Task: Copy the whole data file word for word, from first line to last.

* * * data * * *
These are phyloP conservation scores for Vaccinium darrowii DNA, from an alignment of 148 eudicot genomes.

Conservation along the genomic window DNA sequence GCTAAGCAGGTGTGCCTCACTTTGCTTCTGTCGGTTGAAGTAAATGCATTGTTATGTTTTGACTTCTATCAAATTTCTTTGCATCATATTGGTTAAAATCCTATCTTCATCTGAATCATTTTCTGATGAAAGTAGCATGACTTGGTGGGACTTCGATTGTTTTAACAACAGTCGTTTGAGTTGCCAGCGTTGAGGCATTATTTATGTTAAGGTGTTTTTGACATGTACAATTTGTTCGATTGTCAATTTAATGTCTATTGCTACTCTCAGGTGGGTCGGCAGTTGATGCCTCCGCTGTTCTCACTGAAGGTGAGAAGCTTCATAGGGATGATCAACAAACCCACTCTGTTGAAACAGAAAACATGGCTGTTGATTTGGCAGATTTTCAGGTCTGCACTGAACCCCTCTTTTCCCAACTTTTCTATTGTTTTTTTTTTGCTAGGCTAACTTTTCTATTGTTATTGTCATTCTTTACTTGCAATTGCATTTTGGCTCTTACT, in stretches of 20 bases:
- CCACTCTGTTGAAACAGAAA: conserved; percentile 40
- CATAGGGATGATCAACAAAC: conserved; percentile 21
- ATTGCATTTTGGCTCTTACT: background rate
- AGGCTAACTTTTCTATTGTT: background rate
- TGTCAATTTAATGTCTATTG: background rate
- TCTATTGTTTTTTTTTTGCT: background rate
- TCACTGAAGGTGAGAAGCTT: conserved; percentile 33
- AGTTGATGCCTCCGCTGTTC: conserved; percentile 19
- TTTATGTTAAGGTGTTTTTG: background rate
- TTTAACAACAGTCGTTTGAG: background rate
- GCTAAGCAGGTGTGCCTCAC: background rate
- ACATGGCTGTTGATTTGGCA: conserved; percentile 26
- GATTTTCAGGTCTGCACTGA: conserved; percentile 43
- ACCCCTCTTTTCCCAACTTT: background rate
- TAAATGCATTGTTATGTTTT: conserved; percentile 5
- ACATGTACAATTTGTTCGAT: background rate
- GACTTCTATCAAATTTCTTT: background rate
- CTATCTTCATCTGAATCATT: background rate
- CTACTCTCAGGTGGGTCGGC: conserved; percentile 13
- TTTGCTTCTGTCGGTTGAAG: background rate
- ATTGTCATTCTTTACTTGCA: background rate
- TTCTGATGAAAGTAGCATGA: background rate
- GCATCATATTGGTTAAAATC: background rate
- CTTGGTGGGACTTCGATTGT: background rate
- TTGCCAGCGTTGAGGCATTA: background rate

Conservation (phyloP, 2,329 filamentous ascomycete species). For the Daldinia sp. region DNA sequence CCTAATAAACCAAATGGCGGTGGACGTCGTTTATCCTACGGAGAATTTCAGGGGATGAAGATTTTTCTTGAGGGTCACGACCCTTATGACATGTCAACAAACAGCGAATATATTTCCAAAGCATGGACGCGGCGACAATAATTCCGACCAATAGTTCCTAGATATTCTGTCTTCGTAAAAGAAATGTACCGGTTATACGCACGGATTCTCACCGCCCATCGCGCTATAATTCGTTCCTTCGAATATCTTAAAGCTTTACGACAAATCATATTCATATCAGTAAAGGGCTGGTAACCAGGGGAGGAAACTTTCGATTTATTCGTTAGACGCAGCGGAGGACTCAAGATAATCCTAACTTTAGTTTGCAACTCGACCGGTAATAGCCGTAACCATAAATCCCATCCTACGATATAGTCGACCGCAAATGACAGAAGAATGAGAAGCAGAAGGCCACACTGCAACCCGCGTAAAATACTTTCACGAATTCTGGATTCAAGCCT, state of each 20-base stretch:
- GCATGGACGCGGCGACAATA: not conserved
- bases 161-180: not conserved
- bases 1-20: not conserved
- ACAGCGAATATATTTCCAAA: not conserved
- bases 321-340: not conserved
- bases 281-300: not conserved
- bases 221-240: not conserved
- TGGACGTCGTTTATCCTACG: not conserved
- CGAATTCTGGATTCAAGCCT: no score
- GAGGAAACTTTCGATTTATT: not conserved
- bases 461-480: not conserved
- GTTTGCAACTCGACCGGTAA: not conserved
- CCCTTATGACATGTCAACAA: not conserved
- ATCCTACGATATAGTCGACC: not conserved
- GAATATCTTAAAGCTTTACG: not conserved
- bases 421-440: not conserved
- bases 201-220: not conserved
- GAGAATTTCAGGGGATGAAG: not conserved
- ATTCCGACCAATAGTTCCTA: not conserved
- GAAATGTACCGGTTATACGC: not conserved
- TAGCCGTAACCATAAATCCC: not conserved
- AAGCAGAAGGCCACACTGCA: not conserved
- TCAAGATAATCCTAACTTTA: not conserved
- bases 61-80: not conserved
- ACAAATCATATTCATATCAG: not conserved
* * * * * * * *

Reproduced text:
These are phyloP conservation scores for Vaccinium darrowii DNA, from an alignment of 148 eudicot genomes.

Conservation along the genomic window DNA sequence GCTAAGCAGGTGTGCCTCACTTTGCTTCTGTCGGTTGAAGTAAATGCATTGTTATGTTTTGACTTCTATCAAATTTCTTTGCATCATATTGGTTAAAATCCTATCTTCATCTGAATCATTTTCTGATGAAAGTAGCATGACTTGGTGGGACTTCGATTGTTTTAACAACAGTCGTTTGAGTTGCCAGCGTTGAGGCATTATTTATGTTAAGGTGTTTTTGACATGTACAATTTGTTCGATTGTCAATTTAATGTCTATTGCTACTCTCAGGTGGGTCGGCAGTTGATGCCTCCGCTGTTCTCACTGAAGGTGAGAAGCTTCATAGGGATGATCAACAAACCCACTCTGTTGAAACAGAAAACATGGCTGTTGATTTGGCAGATTTTCAGGTCTGCACTGAACCCCTCTTTTCCCAACTTTTCTATTGTTTTTTTTTTGCTAGGCTAACTTTTCTATTGTTATTGTCATTCTTTACTTGCAATTGCATTTTGGCTCTTACT, in stretches of 20 bases:
- CCACTCTGTTGAAACAGAAA: conserved; percentile 40
- CATAGGGATGATCAACAAAC: conserved; percentile 21
- ATTGCATTTTGGCTCTTACT: background rate
- AGGCTAACTTTTCTATTGTT: background rate
- TGTCAATTTAATGTCTATTG: background rate
- TCTATTGTTTTTTTTTTGCT: background rate
- TCACTGAAGGTGAGAAGCTT: conserved; percentile 33
- AGTTGATGCCTCCGCTGTTC: conserved; percentile 19
- TTTATGTTAAGGTGTTTTTG: background rate
- TTTAACAACAGTCGTTTGAG: background rate
- GCTAAGCAGGTGTGCCTCAC: background rate
- ACATGGCTGTTGATTTGGCA: conserved; percentile 26
- GATTTTCAGGTCTGCACTGA: conserved; percentile 43
- ACCCCTCTTTTCCCAACTTT: background rate
- TAAATGCATTGTTATGTTTT: conserved; percentile 5
- ACATGTACAATTTGTTCGAT: background rate
- GACTTCTATCAAATTTCTTT: background rate
- CTATCTTCATCTGAATCATT: background rate
- CTACTCTCAGGTGGGTCGGC: conserved; percentile 13
- TTTGCTTCTGTCGGTTGAAG: background rate
- ATTGTCATTCTTTACTTGCA: background rate
- TTCTGATGAAAGTAGCATGA: background rate
- GCATCATATTGGTTAAAATC: background rate
- CTTGGTGGGACTTCGATTGT: background rate
- TTGCCAGCGTTGAGGCATTA: background rate

Conservation (phyloP, 2,329 filamentous ascomycete species). For the Daldinia sp. region DNA sequence CCTAATAAACCAAATGGCGGTGGACGTCGTTTATCCTACGGAGAATTTCAGGGGATGAAGATTTTTCTTGAGGGTCACGACCCTTATGACATGTCAACAAACAGCGAATATATTTCCAAAGCATGGACGCGGCGACAATAATTCCGACCAATAGTTCCTAGATATTCTGTCTTCGTAAAAGAAATGTACCGGTTATACGCACGGATTCTCACCGCCCATCGCGCTATAATTCGTTCCTTCGAATATCTTAAAGCTTTACGACAAATCATATTCATATCAGTAAAGGGCTGGTAACCAGGGGAGGAAACTTTCGATTTATTCGTTAGACGCAGCGGAGGACTCAAGATAATCCTAACTTTAGTTTGCAACTCGACCGGTAATAGCCGTAACCATAAATCCCATCCTACGATATAGTCGACCGCAAATGACAGAAGAATGAGAAGCAGAAGGCCACACTGCAACCCGCGTAAAATACTTTCACGAATTCTGGATTCAAGCCT, state of each 20-base stretch:
- GCATGGACGCGGCGACAATA: not conserved
- bases 161-180: not conserved
- bases 1-20: not conserved
- ACAGCGAATATATTTCCAAA: not conserved
- bases 321-340: not conserved
- bases 281-300: not conserved
- bases 221-240: not conserved
- TGGACGTCGTTTATCCTACG: not conserved
- CGAATTCTGGATTCAAGCCT: no score
- GAGGAAACTTTCGATTTATT: not conserved
- bases 461-480: not conserved
- GTTTGCAACTCGACCGGTAA: not conserved
- CCCTTATGACATGTCAACAA: not conserved
- ATCCTACGATATAGTCGACC: not conserved
- GAATATCTTAAAGCTTTACG: not conserved
- bases 421-440: not conserved
- bases 201-220: not conserved
- GAGAATTTCAGGGGATGAAG: not conserved
- ATTCCGACCAATAGTTCCTA: not conserved
- GAAATGTACCGGTTATACGC: not conserved
- TAGCCGTAACCATAAATCCC: not conserved
- AAGCAGAAGGCCACACTGCA: not conserved
- TCAAGATAATCCTAACTTTA: not conserved
- bases 61-80: not conserved
- ACAAATCATATTCATATCAG: not conserved